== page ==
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Helping Children Transition Back to School after the Pandemic: What Parents Can Do

Nimali Buthpitiya

Helping children transition back to school or sending them school for the very first time is usually a challenging task. COVID pandemic forced families keep their children at home. The best they could do is engaging them in home and virtual schooling. However, with more childcare facilities, preschools and schools opening up for in-class learning, children are now required to prepare themselves to physically attend school after a long period of time. This has made transitioning children back to school extra challenging for parents with young children.


It is normal to see children fuss about leaving home and their loved ones. Separation anxiety is an inevitable part of their life and development. In addition, COVID pandemic brought many changes to our lives and the way in which should we live. Physical distancing, wearing masks and being extra careful about health and hygiene are some of them and these have certainly added extra stress and responsibilities for both children and adults. In an environment as such, getting back to normal life again at school, daycare or preschool for children is not an easy task. Parents also may feel less confident and comfortable with children being at school on their own due to these concerns. Nevertheless, parents and caregivers can support children based on the understanding that transitions can be hard for children and families, and it requires time to adjust so that neither children nor families are rushed through the process. What is important to know here is that, having a child successfully transitioning into new experiences is an outcome of the collective efforts invested by his or her parents and caregivers.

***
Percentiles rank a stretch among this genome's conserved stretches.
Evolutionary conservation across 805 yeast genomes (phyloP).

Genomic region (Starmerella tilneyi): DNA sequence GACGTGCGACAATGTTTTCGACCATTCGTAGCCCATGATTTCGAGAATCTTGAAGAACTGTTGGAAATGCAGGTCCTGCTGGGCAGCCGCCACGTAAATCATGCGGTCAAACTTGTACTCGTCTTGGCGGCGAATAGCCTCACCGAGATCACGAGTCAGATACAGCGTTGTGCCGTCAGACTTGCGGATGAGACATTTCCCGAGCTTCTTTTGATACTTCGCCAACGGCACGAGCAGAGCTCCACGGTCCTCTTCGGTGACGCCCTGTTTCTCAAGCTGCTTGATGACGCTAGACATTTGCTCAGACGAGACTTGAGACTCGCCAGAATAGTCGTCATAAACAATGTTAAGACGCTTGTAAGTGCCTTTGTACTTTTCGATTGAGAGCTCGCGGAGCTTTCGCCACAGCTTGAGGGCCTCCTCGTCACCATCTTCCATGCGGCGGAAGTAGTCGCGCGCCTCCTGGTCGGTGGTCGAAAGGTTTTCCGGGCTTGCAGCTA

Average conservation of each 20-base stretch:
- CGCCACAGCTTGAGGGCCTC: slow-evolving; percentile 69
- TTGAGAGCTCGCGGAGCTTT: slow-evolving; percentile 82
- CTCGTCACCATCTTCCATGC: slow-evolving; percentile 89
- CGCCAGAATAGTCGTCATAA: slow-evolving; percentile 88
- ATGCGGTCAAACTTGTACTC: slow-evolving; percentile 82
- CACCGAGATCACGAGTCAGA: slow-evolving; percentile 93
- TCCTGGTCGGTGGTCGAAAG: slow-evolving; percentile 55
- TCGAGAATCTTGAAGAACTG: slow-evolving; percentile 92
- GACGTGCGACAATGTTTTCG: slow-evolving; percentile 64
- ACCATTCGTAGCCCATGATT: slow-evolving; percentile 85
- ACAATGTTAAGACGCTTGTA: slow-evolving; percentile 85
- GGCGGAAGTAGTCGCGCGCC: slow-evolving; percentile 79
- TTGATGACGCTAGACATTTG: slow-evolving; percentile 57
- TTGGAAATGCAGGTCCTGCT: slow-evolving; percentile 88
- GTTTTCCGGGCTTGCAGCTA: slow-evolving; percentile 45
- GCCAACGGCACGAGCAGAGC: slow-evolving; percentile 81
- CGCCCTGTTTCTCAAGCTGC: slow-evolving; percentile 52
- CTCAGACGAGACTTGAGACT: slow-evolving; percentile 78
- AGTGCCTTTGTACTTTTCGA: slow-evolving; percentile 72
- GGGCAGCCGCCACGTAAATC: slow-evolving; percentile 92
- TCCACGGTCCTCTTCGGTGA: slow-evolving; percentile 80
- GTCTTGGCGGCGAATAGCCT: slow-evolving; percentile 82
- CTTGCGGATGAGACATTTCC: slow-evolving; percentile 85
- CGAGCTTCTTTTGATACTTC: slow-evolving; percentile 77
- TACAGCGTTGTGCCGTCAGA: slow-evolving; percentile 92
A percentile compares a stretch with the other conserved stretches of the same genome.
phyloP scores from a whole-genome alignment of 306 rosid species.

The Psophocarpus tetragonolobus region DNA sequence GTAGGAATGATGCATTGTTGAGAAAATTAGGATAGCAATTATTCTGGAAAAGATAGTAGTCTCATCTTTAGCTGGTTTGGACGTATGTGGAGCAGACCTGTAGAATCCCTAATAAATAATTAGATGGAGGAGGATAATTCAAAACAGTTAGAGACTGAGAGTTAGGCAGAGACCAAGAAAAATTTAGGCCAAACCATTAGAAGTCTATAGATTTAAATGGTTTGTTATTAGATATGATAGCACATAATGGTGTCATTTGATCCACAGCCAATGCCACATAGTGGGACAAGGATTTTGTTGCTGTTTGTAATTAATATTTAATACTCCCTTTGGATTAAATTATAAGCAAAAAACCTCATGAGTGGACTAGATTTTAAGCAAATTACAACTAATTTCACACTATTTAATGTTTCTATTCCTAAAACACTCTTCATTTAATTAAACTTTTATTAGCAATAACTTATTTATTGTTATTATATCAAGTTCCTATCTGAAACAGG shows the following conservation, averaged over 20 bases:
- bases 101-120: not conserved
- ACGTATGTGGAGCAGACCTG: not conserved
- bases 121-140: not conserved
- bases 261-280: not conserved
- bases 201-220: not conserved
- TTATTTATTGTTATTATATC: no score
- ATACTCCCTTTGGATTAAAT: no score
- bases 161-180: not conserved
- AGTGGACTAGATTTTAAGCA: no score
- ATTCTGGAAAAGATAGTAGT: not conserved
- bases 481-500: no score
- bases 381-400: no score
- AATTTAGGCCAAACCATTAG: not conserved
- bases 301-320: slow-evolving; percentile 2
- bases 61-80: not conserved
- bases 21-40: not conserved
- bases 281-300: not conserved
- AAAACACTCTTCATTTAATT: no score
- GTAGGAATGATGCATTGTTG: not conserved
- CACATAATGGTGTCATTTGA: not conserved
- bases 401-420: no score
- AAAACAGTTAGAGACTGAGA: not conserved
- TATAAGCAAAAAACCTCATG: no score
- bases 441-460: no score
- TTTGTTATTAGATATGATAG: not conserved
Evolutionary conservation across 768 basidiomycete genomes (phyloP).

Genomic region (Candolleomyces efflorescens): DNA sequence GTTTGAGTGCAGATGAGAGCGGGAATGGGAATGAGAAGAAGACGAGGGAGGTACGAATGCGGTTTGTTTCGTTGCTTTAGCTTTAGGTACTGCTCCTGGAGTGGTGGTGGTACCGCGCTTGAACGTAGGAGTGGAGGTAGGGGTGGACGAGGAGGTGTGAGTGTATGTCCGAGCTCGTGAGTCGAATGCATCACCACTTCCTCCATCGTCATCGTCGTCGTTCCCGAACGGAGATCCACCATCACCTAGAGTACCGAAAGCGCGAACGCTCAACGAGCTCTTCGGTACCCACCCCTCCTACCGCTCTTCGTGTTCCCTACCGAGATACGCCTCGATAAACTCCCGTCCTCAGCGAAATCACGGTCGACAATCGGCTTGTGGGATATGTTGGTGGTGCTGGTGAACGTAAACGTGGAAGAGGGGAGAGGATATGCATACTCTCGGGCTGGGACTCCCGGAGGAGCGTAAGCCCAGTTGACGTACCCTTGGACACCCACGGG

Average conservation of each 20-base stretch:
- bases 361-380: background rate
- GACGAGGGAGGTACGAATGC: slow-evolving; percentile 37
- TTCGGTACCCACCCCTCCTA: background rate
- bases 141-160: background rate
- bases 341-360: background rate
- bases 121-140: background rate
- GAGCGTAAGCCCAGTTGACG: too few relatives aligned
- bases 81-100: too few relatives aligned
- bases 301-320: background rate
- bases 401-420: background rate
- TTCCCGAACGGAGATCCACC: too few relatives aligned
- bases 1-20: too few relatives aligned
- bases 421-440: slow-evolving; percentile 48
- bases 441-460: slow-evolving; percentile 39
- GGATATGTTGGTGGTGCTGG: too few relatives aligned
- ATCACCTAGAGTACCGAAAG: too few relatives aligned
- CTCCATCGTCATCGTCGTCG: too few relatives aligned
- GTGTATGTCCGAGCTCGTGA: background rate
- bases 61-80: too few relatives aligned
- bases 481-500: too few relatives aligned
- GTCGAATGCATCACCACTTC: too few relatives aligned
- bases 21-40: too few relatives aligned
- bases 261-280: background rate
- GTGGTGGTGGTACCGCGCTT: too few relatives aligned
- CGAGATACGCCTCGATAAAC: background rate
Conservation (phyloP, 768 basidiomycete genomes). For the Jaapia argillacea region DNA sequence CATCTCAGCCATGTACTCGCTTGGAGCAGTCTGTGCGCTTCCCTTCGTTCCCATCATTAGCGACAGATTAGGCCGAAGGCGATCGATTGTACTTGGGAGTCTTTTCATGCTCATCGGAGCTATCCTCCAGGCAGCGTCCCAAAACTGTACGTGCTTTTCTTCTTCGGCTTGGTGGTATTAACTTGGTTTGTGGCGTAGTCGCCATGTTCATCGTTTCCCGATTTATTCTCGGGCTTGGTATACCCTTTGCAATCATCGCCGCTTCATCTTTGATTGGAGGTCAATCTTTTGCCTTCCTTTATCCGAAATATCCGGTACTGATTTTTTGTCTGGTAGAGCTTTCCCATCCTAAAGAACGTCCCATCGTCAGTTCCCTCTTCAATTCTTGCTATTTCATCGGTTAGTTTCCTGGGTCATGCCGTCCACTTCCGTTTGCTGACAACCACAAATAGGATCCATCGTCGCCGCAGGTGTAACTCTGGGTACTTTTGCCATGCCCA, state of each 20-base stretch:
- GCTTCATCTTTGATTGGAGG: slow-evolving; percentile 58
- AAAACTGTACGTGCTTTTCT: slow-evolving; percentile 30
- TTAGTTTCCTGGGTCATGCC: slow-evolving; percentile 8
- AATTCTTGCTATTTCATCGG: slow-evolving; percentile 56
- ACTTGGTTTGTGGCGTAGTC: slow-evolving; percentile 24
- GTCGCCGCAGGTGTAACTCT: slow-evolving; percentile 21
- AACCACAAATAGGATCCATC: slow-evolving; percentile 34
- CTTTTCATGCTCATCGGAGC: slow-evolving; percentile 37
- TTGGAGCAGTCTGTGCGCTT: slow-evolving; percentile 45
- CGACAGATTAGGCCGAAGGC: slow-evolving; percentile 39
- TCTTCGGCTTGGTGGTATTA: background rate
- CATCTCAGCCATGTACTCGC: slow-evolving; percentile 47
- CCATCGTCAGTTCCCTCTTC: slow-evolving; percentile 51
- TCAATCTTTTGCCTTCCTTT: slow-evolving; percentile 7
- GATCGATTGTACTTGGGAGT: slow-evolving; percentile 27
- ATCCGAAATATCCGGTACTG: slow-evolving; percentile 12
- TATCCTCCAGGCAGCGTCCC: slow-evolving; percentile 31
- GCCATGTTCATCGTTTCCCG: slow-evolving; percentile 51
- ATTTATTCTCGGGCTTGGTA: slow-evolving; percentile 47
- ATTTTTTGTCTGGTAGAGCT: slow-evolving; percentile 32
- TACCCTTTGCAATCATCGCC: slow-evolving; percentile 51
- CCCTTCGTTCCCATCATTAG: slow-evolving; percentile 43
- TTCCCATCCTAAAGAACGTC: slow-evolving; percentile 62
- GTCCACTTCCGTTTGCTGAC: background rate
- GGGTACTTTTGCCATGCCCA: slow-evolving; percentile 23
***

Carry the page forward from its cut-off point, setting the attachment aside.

How parents can help?

1.    Keep in touch with other parents of the same class or school. This will allow exchange important information about the program and do things as parents to make children feel more comfortable and supported in their school environment.
2.    Allocate some time to speak to the teachers and know how the child has been doing. It is also advisable to consult child’s teacher to decide the best way to separate from him or her at the start of the day to help settle better.
3.    Try to remain calm and reassuring during transition. Pay attention to your voice and expressions. Use a calm tone of voice, with a relaxed face and gestures to let children know that they are safe. 
4.    Spend more time with your children whenever possible and be there for them during stressful times. This will strengthen children to go through challenging times. It is essential to allow them express and voice out their opinions too. 
5.    This is a great time to train children become resilient. Help them develop skills and ways of thinking that enable them recover from difficult experiences and get back to their normal lives successfully. Find resources to learn how to promote resilience and reduce anxiety in children as knowledgeable parents. Seek professional advice whenever necessary. 
6.    Ensure children have a proper daily routine at home. It should include regular times for naps, meals, play, learn and night sleep. This is an effective way of getting children use to perform most essential tasks each day without missing them out. It also gives them a sense of order. 
7.     Do not overlook situations if children show symptoms of anxiety or behavioral issues persistently. Seek professional intervention without any delays. 

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